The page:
“I will never report such a case again,” said Farida, a midwife in rural Afghanistan, after a judge humiliated her in a public courtroom for her efforts to document a case of sexual assault involving two child victims.
Farida, a pseudonym, is the only woman with any medical training within 80 kilometers of her remote mountain village. Which is why, about six months ago, a local family turned to her for help when their 6 and 7-year-old daughters complained of abdominal pain. After examining the girls, Farida found they had injuries consistent with sexual assault, and reported this to the district prosecutor’s office.
Over the next two months, the girls were sent three times for so-called “virginity examinations” – invasive procedures Afghan government doctors perform, purportedly to determine whether a woman or girl is a “virgin.” In reality, these tests have no scientific validity and can constitute sexual assault. The World Health Organization has called them degrading and urges health workers not to perform them. For the girls Farida tried to help, the trauma and humiliation of repeated examinations compounded the initial abuse. When the girls’ parents brought them to a clinic for the third time, they sobbed and begged not to be tested again.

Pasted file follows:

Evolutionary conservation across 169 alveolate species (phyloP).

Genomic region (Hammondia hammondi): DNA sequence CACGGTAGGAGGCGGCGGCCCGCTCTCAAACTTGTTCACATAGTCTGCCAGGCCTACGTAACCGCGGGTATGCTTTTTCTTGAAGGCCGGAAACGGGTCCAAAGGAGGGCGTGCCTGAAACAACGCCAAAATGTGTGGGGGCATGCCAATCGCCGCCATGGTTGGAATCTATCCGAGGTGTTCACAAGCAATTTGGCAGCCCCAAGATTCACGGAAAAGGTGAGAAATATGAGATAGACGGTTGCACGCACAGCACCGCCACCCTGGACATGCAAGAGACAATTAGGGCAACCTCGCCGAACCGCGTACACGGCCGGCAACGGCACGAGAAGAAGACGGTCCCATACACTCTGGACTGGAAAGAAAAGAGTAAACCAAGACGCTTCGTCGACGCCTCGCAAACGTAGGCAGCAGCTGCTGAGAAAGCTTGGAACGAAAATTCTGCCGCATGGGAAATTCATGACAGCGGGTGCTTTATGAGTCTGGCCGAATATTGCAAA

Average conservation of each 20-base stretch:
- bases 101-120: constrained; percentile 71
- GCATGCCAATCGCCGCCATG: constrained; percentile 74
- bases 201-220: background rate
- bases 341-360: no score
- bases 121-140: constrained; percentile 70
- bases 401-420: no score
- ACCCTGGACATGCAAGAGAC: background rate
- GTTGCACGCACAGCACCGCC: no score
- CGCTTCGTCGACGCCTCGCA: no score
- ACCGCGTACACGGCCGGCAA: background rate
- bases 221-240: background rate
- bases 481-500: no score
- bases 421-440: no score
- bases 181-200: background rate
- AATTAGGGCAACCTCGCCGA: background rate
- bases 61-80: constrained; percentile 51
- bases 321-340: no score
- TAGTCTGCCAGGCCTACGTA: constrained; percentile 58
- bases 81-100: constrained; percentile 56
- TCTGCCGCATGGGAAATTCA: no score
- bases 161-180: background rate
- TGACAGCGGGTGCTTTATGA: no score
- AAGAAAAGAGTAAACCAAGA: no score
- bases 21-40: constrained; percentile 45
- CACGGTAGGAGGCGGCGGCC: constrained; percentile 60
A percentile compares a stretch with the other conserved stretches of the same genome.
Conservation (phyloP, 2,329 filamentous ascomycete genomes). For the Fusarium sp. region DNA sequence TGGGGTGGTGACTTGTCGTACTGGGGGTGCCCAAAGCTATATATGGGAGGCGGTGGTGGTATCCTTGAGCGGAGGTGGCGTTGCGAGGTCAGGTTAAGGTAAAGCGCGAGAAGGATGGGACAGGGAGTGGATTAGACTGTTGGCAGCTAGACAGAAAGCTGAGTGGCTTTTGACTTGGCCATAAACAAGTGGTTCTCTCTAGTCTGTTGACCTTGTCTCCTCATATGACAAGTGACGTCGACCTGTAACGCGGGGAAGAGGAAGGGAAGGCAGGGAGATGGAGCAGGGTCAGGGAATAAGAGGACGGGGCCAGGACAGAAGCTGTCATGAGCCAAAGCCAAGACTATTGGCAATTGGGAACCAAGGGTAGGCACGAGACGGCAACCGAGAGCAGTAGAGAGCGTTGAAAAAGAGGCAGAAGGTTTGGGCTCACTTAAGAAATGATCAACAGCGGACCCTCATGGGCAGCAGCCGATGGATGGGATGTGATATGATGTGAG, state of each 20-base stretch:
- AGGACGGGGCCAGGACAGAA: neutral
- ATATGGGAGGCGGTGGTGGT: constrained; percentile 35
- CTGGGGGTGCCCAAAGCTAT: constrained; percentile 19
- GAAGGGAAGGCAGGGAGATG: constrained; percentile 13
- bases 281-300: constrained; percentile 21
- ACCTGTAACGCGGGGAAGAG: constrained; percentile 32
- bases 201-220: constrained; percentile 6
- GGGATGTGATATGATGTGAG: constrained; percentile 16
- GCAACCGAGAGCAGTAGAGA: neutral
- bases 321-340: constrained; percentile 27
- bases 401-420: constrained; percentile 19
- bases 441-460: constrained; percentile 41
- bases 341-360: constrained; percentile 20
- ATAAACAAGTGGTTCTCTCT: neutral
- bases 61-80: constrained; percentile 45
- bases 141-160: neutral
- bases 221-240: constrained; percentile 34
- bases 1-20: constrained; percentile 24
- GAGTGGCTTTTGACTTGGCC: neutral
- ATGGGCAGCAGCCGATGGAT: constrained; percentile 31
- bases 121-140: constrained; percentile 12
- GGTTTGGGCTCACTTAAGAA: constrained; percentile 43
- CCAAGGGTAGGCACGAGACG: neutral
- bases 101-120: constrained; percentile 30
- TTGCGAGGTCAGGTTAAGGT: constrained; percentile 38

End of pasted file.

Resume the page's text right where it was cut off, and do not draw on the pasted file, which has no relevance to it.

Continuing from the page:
The girls’ attacker – a 17-year-old boy – was ultimately convicted of sexual assault. But because the “virginity test” could not prove that penetration had occurred, the judge threatened the midwife, saying, “I could sentence you to imprisonment for false reporting [of rape], but I forgive you this time, as you are a woman, but be careful in the future.” Farida, who told us she had followed appropriate procedure in reporting the girls’ injuries, also faced trouble at home; her neighbors said she had dishonored their community by reporting the case in the first place. As a result, future cases of sexual violence in the village are more likely to go unreported.
In a 2016 report, the Afghan government’s Independent Human Rights Commission called “virginity tests” a form of sexual assault that should be abolished. Afghan officials claim that the government had since banned the examinations, but officials have told Human Rights Watch that the practice remains widespread, and many judges, prosecutors, and police officials told us they routinely order virginity tests.
Until the Afghan government completely ends this abusive practice and addresses rampant discrimination against women and girls in the criminal justice system, victims of sexual assault will remain silent lest they be assaulted all over again.